For as long as I can remember, film and television have been a central figure in my life. Leaving school with no qualifications, and little choice but to work on a building site, they remained a vital source of solace and escape. Unexpectedly, a few years later, my circuitous path led me to be involved with filmmaker Peter Marsden’s early music videos and experimental projects. These experiences required that I pretend to be someone else, a process of imagination and awareness – I loved it, and so the concept of becoming an actor took hold and has never let go.
The biggest obstacle in my path was a feeling of inadequacy and interloping. I didn’t think my background was conducive to a career in the arts – working class, broken home and poor education. Nevertheless, an innate persistence urged me onwards, with a belief in two ingredients for success – hard work and good luck. Sometime later, thanks to Raindance, BIFA and their founder Elliot Grove, I learned of a third element – consistent support.
In early 2017, I landed my first paid job as a professional actor with Blue Christmas by Charlotte Wells. The film, set in 1968, was shot by Robbie Ryan on 16mm celluloid – hard work had finally been paired with good luck. Blue Christmas went on to screen in the shorts competition at Raindance, where my relationship with the festival began. It was my first major event with a live audience Q&A. As we left the venue, positive feedback from creative peers washed away any lingering sense of imposter-syndrome, I felt welcomed by my industry. This feeling grew when Blue Christmas was then long-listed at the British Independent Film Awards (in partnership with BFI-Network).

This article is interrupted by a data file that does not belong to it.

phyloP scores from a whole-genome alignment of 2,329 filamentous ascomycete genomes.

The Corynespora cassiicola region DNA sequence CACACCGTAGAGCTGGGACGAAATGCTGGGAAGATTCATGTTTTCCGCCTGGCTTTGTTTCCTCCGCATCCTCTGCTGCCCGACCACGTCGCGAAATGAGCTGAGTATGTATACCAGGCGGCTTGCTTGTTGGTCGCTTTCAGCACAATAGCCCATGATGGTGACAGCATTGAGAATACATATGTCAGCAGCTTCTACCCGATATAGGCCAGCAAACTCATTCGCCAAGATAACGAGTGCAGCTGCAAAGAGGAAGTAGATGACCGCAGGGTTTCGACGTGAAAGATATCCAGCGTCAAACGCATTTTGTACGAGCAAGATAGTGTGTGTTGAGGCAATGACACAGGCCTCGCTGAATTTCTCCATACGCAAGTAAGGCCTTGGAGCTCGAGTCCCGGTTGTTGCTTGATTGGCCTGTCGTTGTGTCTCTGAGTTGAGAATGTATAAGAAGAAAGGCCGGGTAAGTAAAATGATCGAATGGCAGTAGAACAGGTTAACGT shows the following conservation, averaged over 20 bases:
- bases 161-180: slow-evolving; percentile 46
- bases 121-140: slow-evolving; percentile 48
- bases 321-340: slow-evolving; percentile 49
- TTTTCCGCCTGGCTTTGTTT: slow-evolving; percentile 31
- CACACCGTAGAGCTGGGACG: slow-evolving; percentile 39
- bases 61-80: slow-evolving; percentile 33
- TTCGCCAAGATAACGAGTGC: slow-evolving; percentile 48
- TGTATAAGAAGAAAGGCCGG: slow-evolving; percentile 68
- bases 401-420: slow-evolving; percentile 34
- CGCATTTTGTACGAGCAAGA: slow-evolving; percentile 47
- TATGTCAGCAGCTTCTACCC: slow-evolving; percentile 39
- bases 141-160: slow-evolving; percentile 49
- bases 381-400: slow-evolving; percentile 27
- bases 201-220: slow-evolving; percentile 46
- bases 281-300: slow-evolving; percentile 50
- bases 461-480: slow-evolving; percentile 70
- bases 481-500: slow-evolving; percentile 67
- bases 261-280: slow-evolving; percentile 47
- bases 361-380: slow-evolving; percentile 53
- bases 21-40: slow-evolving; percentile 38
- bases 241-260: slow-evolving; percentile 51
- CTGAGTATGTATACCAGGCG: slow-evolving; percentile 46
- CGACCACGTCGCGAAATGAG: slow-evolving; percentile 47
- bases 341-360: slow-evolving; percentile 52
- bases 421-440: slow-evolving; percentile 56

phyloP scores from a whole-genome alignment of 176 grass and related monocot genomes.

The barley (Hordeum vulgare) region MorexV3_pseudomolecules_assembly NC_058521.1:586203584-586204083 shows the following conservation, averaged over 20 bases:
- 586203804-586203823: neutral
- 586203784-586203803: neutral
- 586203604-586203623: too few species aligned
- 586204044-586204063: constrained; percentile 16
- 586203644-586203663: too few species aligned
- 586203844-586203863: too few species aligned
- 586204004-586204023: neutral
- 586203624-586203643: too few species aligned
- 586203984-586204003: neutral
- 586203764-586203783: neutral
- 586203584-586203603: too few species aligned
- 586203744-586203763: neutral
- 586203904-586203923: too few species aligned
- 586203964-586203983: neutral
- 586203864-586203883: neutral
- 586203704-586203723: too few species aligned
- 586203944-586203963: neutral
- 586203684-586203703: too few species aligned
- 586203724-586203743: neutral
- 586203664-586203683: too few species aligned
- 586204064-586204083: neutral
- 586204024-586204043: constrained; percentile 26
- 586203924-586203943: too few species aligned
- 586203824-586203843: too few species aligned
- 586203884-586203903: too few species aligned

My journey with Raindance and BIFA led to me finding a mentor in Elliot Grove. So it was exciting when I recently told him that since my debut short screened at Raindance, my debut feature was about to be submitted – Spin State by Ross A Wilson. This established a noteworthy timeline, my first short, then, my first feature. Being asked to share this story has made me feel part of the Raindance/BIFA family. My relentless hard work and inexplicable good luck came to fruition once married with the consistency of support from Elliot and his team.
This revised formula facilitated subsequent opportunities, such as starring in the BAFTA-winning My Loneliness Is Killing Me by Tim Courtney. As a result of these experiences, I learned to never underestimate an honest conversation or encouraging gesture – such seemingly simple things can be tremendously empowering.
It’s with this sentiment that I’d like to echo my gratitude to Elliot, Raindance, BIFA and the filmmakers mentioned above. I also want to thank the casting community, some of whom have shared profoundly insightful counsel, helping me better understand my potential – in particular Des Hamilton, Daniel Edwards, and Lucy Pardee. Finally, a special thanks to my stalwart and fabulous agent Wendy Scozzaro, Mark Cousins, Isabel Davis, Mark Jenkin, Kate Byers, and my very patient family.